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Content loaded within last 14 days A 5-Year Analysis of Aviation Medical Examinations in South Korea

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INTRODUCTION: Little has been studied to promote aviation health in South Korea. The aim of this study was to analyze the results of aviation medical examinations conducted in South Korea over the past 5 yr and, in doing so, provide evidence for establishing a health promotion, disease prevention plan.

METHODS: Subjects of the study consisted of applicants who underwent aviation medical examinations from January 1, 2016, to December 31, 2020.

RESULTS: Over the past 5 yr, the total number of aviation medical examinations in South Korea has shown an annual increase of more than 10%. In the presence of the COVID-19 pandemic in 2020, the number of aviation medical examinations, both renewal and initial, for all types of licenses, except renewal aviation medical examinations for the ATCL, decreased. Disqualification rates were generally higher in initial examinations than in renewal examinations. The examination results for license renewal showed the ATPL disqualification rate to be the highest at 3.5 per 1000 pilots per year in their 50s, with cardiology cases being the most common reason for disqualification, followed by ophthalmology cases and psychiatry cases. Diagnostic categories for those disqualified after initial aviation medical examinations were similar, though ophthalmological causes were most common, followed by cases of psychiatry and neurology.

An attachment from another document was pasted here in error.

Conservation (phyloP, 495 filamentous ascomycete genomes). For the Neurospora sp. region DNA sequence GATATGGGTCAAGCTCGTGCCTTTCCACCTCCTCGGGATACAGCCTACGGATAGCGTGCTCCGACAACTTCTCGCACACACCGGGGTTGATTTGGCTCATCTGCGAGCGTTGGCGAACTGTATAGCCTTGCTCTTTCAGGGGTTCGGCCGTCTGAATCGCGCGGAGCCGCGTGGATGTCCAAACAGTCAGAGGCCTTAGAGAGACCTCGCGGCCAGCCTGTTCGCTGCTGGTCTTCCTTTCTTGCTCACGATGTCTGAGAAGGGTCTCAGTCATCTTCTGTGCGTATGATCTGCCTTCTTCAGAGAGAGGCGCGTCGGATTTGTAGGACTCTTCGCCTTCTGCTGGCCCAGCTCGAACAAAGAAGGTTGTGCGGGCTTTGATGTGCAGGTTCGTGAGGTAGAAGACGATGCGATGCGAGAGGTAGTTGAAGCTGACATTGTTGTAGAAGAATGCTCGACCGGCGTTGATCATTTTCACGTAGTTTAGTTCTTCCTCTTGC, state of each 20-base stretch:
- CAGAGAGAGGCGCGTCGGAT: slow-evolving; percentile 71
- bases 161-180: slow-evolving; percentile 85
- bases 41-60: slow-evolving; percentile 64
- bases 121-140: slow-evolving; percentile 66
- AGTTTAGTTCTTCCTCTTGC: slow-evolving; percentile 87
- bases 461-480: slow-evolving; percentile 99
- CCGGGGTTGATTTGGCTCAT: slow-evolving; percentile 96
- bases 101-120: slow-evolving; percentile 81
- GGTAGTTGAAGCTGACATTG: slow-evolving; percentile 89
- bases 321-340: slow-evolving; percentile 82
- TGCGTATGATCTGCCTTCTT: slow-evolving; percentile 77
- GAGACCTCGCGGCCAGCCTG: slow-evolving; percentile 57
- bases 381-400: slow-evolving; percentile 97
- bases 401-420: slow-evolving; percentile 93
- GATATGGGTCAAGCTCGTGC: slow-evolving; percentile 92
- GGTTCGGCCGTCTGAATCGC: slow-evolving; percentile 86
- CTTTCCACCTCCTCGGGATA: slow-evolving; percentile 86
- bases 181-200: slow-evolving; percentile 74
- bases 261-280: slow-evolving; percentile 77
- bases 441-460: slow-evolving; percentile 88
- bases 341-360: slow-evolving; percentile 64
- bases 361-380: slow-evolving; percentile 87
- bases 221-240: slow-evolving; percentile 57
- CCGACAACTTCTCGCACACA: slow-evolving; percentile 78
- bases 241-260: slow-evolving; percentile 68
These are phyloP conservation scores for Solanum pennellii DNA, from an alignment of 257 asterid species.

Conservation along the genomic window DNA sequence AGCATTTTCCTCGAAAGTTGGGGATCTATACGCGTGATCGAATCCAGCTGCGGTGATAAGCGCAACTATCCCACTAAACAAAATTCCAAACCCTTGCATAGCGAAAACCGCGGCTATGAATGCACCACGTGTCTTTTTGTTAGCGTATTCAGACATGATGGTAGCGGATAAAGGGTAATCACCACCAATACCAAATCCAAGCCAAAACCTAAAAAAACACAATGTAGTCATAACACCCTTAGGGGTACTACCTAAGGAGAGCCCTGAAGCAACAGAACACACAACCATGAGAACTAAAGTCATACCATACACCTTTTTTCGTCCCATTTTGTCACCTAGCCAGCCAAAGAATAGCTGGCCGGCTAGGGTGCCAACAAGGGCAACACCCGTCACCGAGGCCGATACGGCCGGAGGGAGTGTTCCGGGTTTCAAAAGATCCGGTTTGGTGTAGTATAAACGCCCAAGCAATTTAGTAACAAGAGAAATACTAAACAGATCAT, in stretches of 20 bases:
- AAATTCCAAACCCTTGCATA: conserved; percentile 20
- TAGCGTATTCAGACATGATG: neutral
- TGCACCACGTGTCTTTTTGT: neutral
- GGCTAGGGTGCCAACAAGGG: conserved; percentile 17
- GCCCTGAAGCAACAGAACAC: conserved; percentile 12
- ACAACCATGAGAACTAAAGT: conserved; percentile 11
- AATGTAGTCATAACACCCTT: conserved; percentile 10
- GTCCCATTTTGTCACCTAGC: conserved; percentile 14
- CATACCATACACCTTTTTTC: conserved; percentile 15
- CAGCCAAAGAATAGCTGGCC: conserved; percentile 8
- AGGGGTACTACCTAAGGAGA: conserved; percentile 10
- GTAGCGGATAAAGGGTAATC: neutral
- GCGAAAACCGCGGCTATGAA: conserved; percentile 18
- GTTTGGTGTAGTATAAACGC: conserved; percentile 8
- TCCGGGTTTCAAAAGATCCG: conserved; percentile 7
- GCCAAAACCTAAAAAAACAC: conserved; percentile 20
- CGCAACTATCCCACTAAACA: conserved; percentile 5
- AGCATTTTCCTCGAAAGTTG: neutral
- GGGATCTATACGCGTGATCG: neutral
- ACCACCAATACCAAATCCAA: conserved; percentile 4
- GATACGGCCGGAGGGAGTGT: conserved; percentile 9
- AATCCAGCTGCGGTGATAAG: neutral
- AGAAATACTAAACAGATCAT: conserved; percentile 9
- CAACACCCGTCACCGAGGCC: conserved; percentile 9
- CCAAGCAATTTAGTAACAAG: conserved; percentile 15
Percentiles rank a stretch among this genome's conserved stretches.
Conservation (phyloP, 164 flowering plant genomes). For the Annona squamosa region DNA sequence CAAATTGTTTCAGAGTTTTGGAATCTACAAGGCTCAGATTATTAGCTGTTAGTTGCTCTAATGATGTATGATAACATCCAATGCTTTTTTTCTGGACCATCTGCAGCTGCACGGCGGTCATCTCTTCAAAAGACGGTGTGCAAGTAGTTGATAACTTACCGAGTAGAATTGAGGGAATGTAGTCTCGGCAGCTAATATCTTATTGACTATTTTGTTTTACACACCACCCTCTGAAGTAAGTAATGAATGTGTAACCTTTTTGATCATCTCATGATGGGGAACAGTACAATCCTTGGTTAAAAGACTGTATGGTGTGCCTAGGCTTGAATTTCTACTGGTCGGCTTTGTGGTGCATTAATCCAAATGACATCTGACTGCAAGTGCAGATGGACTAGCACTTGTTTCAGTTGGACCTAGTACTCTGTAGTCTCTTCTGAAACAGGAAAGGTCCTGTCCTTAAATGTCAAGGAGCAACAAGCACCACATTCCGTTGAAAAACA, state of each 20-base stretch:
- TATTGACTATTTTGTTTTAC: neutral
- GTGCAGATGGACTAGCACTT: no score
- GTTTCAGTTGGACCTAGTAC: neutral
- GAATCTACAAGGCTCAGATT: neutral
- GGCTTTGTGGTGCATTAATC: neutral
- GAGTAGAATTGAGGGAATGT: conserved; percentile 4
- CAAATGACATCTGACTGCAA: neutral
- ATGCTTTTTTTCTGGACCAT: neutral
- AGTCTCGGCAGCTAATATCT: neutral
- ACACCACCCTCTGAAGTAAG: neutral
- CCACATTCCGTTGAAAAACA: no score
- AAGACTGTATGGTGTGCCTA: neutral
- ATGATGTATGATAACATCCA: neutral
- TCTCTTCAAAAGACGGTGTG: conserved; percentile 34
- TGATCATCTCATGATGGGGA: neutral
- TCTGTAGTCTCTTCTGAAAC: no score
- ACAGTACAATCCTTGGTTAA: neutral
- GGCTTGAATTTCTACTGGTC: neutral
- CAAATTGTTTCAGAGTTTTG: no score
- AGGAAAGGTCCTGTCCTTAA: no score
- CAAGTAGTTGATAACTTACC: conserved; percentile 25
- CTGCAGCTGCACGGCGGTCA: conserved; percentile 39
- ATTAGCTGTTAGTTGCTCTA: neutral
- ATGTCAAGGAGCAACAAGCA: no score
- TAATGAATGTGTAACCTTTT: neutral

CONCLUSION: Main causes of disqualification in airmen and air traffic controllers were identified as the presence of cardiovascular, ophthalmic, and psychiatric diseases. The results of this study provide evidence for improving health promotion activity plans to manage risk factors of such diseases for aviation workers.

Kim JS, Han BS, Kwon YH, Lim J. A 5-yr analysis of aviation medical examinations in South Korea. Aerosp Med Hum Perform. 2022; 93(6):499–506.

Keywords: aerospace medicine; air traffic controllers; medical certificate; medical examination; pilots

Document Type: Research Article

Publication date: June 1, 2022

More about this publication?
  • This journal (formerly Aviation, Space, and Environmental Medicine), representing the members of the Aerospace Medical Association, is published monthly for those interested in aerospace medicine and human performance. It is devoted to serving and supporting all who explore, travel, work, or live in hazardous environments ranging from beneath the sea to the outermost reaches of space. The original scientific articles in this journal provide the latest available information on investigations into such areas as changes in ambient pressure, motion sickness, increased or decreased gravitational forces, thermal stresses, vision, fatigue, circadian rhythms, psychological stress, artificial environments, predictors of success, health maintenance, human factors engineering, clinical care, and others. This journal also publishes notes on scientific news and technical items of interest to the general reader, and provides teaching material and reviews for health care professionals.

    To access volumes 74 through 85, please click here.
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